6. Philosophy Research Archives: Volume > 1
Norman Melchert Hume's Appendix on Personal Identity
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The reasons why Hume expressed dissatisfaction concerning his own account of personal identity in the Treatise are unclear. Hume himself states them obscurely, and commentators have disagreed about what exactly it was that puzzled him. I offer reasons for thinking the sources of Hume’s retraction have not yet been understood, and propose a reading of the text of the Appendix which explains why he was dissatisfied.The key to the proper understanding of this text lies in two insufficiently appreciated facts: (1) that, for Hume, thoughts are perceptions too, and (2) that the unifying of perceptions can only be done by a perception of a higher level.
7. Philosophy Research Archives: Volume > 1
Robert W. Loftin Some Logical Problems in Arthur Danto's Account of Explanation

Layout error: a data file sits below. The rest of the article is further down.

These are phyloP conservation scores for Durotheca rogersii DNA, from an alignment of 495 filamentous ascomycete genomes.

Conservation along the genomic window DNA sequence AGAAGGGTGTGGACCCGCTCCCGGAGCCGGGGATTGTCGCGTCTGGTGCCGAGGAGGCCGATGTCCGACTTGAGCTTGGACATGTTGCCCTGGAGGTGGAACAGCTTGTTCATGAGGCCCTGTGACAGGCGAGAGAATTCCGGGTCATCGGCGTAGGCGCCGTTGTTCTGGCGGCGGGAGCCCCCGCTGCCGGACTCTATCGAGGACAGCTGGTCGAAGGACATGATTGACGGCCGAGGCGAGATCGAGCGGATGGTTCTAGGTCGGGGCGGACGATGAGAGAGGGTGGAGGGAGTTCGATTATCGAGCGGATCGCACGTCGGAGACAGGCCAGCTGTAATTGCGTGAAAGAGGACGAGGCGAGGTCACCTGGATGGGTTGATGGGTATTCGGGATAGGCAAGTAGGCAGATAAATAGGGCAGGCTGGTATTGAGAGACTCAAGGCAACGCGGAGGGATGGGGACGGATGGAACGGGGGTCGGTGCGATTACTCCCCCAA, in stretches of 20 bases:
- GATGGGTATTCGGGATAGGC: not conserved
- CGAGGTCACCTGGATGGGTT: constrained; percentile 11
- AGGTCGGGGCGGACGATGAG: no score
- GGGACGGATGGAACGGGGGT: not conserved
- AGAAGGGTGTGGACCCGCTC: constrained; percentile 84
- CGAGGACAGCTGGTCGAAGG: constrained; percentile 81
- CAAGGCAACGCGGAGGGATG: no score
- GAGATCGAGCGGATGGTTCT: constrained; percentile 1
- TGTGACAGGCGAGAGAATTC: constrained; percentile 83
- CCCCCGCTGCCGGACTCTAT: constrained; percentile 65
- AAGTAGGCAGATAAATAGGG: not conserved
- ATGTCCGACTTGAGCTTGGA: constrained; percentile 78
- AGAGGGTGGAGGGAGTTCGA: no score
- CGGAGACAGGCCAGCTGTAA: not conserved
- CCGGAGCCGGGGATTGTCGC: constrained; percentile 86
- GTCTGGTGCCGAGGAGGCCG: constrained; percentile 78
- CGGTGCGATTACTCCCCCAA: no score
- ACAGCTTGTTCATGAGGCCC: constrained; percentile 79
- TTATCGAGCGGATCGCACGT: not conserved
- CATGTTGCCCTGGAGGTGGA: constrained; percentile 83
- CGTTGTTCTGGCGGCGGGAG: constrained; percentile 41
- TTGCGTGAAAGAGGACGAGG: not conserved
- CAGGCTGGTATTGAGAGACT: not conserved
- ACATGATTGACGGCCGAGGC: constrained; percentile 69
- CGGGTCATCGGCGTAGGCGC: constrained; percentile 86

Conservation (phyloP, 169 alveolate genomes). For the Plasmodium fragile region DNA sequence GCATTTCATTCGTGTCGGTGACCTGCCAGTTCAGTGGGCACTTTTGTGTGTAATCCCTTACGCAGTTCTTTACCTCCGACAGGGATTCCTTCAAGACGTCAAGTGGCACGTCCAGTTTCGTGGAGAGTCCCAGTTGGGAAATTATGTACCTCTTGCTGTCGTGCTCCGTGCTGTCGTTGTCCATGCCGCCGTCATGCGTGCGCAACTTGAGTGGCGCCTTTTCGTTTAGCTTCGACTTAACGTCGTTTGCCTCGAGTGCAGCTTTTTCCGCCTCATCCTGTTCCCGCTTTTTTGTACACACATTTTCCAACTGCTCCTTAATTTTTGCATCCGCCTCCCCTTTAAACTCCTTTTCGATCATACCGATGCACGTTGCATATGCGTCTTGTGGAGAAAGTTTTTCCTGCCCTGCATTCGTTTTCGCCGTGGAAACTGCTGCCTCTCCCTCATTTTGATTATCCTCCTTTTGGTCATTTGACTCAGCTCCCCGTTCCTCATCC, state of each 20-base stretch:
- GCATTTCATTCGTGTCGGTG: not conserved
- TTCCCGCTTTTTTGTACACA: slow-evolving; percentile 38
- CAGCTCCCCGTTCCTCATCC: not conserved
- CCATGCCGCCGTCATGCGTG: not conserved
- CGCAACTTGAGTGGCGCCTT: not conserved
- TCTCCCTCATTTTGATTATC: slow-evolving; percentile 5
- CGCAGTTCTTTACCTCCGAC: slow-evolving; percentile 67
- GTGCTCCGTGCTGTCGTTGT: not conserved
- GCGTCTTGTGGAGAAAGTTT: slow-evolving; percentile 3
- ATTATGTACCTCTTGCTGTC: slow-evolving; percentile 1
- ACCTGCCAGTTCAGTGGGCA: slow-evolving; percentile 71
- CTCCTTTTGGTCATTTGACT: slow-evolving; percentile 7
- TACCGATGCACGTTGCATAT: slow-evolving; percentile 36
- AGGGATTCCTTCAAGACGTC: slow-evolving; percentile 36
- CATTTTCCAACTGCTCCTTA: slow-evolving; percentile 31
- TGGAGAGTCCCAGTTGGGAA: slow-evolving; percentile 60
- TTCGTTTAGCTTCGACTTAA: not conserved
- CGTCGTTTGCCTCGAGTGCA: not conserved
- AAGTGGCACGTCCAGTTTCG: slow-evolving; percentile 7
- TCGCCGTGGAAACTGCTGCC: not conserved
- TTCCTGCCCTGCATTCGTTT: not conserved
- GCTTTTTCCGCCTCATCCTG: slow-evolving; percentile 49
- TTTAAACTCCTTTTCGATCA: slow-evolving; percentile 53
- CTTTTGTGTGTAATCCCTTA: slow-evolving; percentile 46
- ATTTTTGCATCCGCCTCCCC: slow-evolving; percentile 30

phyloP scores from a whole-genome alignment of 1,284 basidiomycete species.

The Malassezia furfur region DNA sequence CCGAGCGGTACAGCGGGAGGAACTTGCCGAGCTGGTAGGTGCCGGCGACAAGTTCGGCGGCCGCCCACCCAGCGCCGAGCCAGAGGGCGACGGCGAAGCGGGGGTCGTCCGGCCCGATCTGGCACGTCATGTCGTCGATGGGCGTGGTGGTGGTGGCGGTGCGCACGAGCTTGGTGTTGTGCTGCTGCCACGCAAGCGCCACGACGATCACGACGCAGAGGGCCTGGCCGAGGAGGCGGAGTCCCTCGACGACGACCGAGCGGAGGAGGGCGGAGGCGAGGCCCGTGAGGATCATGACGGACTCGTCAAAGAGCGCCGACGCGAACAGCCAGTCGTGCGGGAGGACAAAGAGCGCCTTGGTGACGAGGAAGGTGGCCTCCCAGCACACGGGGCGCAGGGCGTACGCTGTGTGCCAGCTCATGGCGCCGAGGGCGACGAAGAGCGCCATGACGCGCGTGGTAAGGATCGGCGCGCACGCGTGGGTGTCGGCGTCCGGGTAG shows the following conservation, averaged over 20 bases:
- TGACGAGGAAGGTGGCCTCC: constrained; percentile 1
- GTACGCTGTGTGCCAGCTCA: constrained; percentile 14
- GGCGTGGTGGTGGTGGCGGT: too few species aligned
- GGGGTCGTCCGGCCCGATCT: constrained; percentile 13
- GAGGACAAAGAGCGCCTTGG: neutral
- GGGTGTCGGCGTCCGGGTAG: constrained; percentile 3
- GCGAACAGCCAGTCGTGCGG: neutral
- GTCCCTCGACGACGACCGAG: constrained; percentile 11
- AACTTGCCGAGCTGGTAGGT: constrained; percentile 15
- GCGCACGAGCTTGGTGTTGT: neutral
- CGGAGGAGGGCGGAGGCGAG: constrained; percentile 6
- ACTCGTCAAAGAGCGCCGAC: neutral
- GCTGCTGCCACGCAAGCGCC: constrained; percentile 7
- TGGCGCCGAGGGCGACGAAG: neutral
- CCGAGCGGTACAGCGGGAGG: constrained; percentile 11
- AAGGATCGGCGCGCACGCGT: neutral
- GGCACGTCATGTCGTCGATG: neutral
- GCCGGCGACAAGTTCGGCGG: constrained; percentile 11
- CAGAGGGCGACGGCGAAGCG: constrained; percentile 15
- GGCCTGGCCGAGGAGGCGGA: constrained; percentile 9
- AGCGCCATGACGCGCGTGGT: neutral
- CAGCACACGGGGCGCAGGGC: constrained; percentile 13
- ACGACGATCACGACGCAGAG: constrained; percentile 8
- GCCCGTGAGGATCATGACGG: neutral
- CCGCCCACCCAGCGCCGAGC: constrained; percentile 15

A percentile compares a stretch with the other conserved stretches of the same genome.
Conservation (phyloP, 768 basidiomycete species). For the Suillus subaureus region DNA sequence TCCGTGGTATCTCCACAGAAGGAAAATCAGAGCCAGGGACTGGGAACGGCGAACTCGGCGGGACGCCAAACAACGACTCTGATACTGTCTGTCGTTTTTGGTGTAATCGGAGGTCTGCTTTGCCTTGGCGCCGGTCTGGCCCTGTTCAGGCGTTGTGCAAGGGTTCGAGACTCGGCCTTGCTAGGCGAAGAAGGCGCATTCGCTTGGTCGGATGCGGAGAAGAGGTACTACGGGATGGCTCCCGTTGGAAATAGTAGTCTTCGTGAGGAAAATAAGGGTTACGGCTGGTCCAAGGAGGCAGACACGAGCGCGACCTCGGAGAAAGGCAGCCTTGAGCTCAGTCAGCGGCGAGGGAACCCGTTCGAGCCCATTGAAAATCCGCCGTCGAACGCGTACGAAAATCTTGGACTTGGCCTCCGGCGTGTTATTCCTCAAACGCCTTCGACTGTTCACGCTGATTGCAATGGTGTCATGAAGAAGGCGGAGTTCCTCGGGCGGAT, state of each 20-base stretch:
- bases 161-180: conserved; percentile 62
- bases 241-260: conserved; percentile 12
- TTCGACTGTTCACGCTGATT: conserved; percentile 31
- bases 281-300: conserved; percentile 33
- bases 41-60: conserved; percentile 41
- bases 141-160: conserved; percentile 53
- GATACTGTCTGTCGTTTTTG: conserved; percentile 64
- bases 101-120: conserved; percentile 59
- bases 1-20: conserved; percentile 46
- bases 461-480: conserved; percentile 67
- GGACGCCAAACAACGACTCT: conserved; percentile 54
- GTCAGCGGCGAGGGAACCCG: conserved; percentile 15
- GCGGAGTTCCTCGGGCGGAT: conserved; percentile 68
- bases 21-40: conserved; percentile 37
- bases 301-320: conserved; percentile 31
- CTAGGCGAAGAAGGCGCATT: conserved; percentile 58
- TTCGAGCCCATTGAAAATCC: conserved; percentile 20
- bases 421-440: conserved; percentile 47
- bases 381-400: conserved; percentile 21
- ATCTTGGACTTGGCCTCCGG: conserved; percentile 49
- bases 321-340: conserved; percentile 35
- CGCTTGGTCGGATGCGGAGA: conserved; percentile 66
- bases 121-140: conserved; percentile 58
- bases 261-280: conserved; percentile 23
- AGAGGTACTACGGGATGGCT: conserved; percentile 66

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In this paper we examine the theory of historical explanation presented by Arthur Danto in his book, Analytical Philosophy of History (1965).Our thesis is that Danto is mistaken in his assertion that a phenomenon can be covered by a general law only insofar as we produce a description of it which contains no uneliminable particular designations of it. It is possible to cover such particular statements with general laws provided one can bridge the logical gap between the two types of sentence with other statements which need not be redescriptions of the phenomenon but can be independently established premises for a deductive argument.We further show that some of the analogies which Danto attempts to make between deduction and narrative are mistaken because of errors in Danto's understanding of logical theory, specifically, Danto's notion that no predicate may appear in the conclusion of a deductive argument which is not antecedently contained in the premises and his claim that the same variable must be replaced by the same constants throughout an argument.
8. Philosophy Research Archives: Volume > 1
Richard Kraut The Importance of Love in Aristotle's Ethics